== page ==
For over a year Simon Ingram’s Radio Painting Station has been collecting energy emitted from hydrogen atoms undergoing “spin-flips” in space. The visual representation of this collection is a series of thirty concentrically circular compositions that materialise energy from the sun, and the interstellar medium, in a cartoon-like and painterly way. It is these that the artist chooses to present for his fourth solo exhibition Paintings of the Sun at Gow Langsford Gallery.
Radio Painting Station, set up at JAR in Kingsland, is one part amateur radio astronomer's lab, one part painting studio and one part gallery space. The entrance to the space is mostly glass and at street level, with passers-by able to see the progress of the project as a series of paintings multiplies. Local people see the project as their own - parents with children in prams, bar flies en route home late at night from Kingsland bars, dog walkers; all stop to talk with the artist about what is happening in the space.
The artist uses techniques and equipment of a painter turned amateur radio astronomer. Rather than looking for visible light with a telescope, he constructed a pyramid-like form and pointed it through a skylight to collect energy at the frequency of 1420 megahertz, then couples this to a special radio receiver and this to his machine. Radio Painting Station’s operation encompasses the period from the 4th of November 2013 to the 28th of April 2015. It was commissioned by Wystan Curnow and Susan Davis for JAR and supported generously by the Chartwell Trust. As well as temporarily turning JAR into an amateur radio astronomer’s painting studio, the artist installed a solar power system, electrifying it, as an off-the-grid project space.
In addition to Paintings of the Sun, a 152 page monograph published in 2014 by Kerber Verlag will be launched at the exhibition. The artist gratefully acknowledges those involved who worked to develop and publish this book: the publisher, writers and translators, and in particular, the book's editor, Christina Barton, Director of The Adam Art Gallery, and Toby Curnow at Inhouse Design.
(Anna Jackson, March 2015 )
“The place and act of painting in Ingram’s work is hosted in the public sphere. The actual painting of the canvas is a spectacle outside the studio, dislocated from the subjectivity of the artist and the romantic atelier. Adding to the intertextualities in the project’s mode of address, the translation of radio waves into steady, albeit ham-fisted marks problematises abstraction rather than aesthetising it. And at a time when contemporary painting relies so heavily on haptic qualities to affect viewers, Ingram removes his hand and locates materiality, not in the thingness of the painting but in the motorised apparatus that moves over its surface.”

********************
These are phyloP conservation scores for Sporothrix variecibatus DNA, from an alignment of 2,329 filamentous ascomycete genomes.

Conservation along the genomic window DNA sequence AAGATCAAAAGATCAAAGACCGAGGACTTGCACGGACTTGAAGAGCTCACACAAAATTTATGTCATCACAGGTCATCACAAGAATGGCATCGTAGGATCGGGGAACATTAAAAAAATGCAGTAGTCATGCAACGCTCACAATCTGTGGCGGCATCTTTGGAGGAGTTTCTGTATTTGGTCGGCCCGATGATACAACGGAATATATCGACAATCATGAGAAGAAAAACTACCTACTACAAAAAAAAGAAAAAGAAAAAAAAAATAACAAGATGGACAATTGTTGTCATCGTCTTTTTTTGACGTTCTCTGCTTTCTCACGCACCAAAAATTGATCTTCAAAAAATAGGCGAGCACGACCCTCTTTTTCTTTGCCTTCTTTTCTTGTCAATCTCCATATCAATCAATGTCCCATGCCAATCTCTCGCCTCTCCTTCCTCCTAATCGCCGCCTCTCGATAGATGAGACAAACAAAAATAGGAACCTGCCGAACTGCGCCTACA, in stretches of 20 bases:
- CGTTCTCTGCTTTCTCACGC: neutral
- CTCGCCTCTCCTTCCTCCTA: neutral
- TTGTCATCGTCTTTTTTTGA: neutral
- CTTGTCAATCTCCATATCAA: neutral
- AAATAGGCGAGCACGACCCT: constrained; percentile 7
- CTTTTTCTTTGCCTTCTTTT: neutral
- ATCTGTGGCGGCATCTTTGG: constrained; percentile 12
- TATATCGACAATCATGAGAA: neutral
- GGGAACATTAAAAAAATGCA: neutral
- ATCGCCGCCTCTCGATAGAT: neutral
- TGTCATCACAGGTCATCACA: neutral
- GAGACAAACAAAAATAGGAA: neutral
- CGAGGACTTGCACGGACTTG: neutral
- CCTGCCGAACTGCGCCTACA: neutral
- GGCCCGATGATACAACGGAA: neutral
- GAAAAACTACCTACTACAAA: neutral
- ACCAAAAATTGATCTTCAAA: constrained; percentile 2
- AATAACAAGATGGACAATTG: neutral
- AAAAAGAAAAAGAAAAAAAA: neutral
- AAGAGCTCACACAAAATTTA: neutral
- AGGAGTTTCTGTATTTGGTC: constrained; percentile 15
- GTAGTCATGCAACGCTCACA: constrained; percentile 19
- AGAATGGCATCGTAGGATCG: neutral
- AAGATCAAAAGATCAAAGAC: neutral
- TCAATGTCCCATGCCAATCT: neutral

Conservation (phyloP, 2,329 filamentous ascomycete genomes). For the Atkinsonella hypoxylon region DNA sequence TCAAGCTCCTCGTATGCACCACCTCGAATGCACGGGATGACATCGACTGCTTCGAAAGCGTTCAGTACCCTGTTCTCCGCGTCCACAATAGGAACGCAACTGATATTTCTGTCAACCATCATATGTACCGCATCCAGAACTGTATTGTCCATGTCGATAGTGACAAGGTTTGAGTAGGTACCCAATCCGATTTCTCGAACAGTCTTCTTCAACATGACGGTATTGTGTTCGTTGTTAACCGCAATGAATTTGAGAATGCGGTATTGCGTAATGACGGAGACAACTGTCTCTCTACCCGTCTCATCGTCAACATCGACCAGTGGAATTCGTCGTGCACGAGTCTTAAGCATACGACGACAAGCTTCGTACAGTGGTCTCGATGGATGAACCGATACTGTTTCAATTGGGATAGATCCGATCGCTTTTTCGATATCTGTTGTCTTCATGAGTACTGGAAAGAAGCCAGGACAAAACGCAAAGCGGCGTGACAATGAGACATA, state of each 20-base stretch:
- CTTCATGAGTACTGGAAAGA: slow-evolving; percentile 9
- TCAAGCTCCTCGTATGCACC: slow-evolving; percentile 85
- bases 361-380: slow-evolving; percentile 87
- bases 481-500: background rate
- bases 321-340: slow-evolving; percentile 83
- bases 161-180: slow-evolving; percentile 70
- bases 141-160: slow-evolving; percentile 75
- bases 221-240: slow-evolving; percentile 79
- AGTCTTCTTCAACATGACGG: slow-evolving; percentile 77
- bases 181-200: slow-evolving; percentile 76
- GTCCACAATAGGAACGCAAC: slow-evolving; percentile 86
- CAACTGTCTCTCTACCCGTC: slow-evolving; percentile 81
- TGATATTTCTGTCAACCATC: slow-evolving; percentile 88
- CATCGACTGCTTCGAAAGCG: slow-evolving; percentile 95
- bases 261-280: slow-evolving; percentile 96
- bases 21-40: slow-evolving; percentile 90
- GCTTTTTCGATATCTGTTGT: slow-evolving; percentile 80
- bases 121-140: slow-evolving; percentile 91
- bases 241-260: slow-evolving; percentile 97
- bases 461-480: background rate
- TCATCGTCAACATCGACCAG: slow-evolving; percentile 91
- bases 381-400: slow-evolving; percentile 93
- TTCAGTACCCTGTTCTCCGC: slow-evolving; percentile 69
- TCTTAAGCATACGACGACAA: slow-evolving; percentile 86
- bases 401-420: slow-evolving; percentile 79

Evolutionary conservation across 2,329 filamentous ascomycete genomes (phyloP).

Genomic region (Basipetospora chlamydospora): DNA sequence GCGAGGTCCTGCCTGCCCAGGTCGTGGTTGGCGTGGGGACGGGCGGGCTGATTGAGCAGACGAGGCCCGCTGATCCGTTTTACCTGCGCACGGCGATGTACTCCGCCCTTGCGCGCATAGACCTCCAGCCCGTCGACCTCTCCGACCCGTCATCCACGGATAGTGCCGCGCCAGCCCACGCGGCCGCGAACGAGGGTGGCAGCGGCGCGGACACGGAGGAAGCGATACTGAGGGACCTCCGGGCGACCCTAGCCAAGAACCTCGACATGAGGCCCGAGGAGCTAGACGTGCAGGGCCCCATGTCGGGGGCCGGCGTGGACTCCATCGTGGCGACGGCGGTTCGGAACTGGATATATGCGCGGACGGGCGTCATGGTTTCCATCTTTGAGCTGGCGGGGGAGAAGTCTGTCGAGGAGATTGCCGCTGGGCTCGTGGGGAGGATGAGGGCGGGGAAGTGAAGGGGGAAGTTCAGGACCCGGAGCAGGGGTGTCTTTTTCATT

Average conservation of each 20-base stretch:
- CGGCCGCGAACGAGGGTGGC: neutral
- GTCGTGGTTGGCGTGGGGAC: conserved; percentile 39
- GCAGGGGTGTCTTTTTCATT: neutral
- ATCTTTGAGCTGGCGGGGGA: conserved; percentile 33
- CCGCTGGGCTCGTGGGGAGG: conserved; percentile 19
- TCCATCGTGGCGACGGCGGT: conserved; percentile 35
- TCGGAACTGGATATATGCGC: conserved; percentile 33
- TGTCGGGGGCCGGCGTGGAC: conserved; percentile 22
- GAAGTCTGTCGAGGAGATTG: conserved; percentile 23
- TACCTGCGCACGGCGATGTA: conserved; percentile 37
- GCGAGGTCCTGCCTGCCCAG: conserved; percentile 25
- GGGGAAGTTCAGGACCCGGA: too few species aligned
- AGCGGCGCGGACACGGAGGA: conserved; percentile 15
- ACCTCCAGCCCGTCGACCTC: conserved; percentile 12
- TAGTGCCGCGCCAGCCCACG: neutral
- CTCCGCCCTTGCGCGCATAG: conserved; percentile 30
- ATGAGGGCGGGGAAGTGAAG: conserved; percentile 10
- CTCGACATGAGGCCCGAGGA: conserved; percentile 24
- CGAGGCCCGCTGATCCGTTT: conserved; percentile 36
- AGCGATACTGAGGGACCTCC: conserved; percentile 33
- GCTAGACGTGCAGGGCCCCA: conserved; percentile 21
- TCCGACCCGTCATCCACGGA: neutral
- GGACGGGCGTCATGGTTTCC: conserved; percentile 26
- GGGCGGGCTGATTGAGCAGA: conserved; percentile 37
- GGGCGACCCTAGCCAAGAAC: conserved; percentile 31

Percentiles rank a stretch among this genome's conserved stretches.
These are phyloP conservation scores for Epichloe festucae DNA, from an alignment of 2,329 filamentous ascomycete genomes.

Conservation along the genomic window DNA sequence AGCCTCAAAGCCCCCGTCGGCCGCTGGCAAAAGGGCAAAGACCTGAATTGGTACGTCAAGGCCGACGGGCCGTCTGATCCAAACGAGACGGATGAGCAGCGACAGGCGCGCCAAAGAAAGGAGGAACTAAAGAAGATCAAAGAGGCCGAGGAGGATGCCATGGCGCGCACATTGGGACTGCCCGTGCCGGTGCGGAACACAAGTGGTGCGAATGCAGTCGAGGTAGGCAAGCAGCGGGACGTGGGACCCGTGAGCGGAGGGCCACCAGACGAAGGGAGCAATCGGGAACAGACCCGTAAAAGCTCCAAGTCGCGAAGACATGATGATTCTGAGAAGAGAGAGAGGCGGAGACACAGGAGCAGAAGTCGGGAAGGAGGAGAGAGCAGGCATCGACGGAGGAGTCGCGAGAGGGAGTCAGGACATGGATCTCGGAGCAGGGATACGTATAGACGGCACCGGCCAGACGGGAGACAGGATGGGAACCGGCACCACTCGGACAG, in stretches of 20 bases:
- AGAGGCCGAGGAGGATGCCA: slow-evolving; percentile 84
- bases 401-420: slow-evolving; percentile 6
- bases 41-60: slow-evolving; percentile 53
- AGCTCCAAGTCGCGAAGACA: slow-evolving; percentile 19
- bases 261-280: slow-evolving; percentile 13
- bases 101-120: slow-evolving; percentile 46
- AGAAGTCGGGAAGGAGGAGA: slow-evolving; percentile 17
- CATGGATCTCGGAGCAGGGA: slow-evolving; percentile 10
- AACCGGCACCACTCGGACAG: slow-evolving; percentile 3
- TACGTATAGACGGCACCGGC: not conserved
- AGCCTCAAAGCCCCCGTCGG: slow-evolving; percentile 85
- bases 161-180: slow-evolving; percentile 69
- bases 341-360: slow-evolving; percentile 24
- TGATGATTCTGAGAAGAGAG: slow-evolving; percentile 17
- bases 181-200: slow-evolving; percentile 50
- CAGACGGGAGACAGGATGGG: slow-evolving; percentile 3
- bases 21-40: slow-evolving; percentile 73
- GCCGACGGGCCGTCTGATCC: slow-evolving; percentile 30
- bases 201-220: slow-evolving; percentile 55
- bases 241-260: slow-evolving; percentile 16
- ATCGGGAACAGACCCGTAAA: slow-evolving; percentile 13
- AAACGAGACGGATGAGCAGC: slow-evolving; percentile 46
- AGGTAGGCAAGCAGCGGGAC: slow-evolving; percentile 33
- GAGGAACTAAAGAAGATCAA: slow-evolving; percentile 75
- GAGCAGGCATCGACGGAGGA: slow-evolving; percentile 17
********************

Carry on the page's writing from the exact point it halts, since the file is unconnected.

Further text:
Michelle Grabner, Painting Machines, Bielefeld: Kerber Verlag 2014, p. 128.
“By deferring to the machinic, by tuning his antennae towards the ether, by translating sound waves into computer code, Ingram allows that he (and we) are enmeshed within a much larger system. His works demonstrate, in both their mode of making and as finished products, the subtle, irrevocable connections between organic and manmade, technological and human, abstract and animate, visible and invisible, coded and real. He lets things show us something about themselves and reminds us that our minds and bodies are closer to nature and to machines than we might like to imagine.”
Christina Barton, Painting Machines, Bielefeld: Kerber Verlag 2014, p.6.
“The hydrogen line (1420.40575 MHz) is the precession frequency of neutral hydrogen atoms, the most abundant substance in space. It happens to fall in the quietest part of the radio spectrum, what's known as the Microwave Window. Although there may not seem to be a lot of loose hydrogen atoms about (there's perhaps one per cubic centimeter of interstellar space), the interstellar medium contains a lot of cubic centimeters. So these individual atoms chirping away at 1420 MHz make a powerful chorus, which is readily detected by even small radio telescopes.”
Dr. SETI, (2002, December 28). What is the Hydrogen Line? Retrieved from http://www.setileague.org/askdr/hydrogen.htm
Link to John Hurrell's review of Paintings of the Sun on EyeContact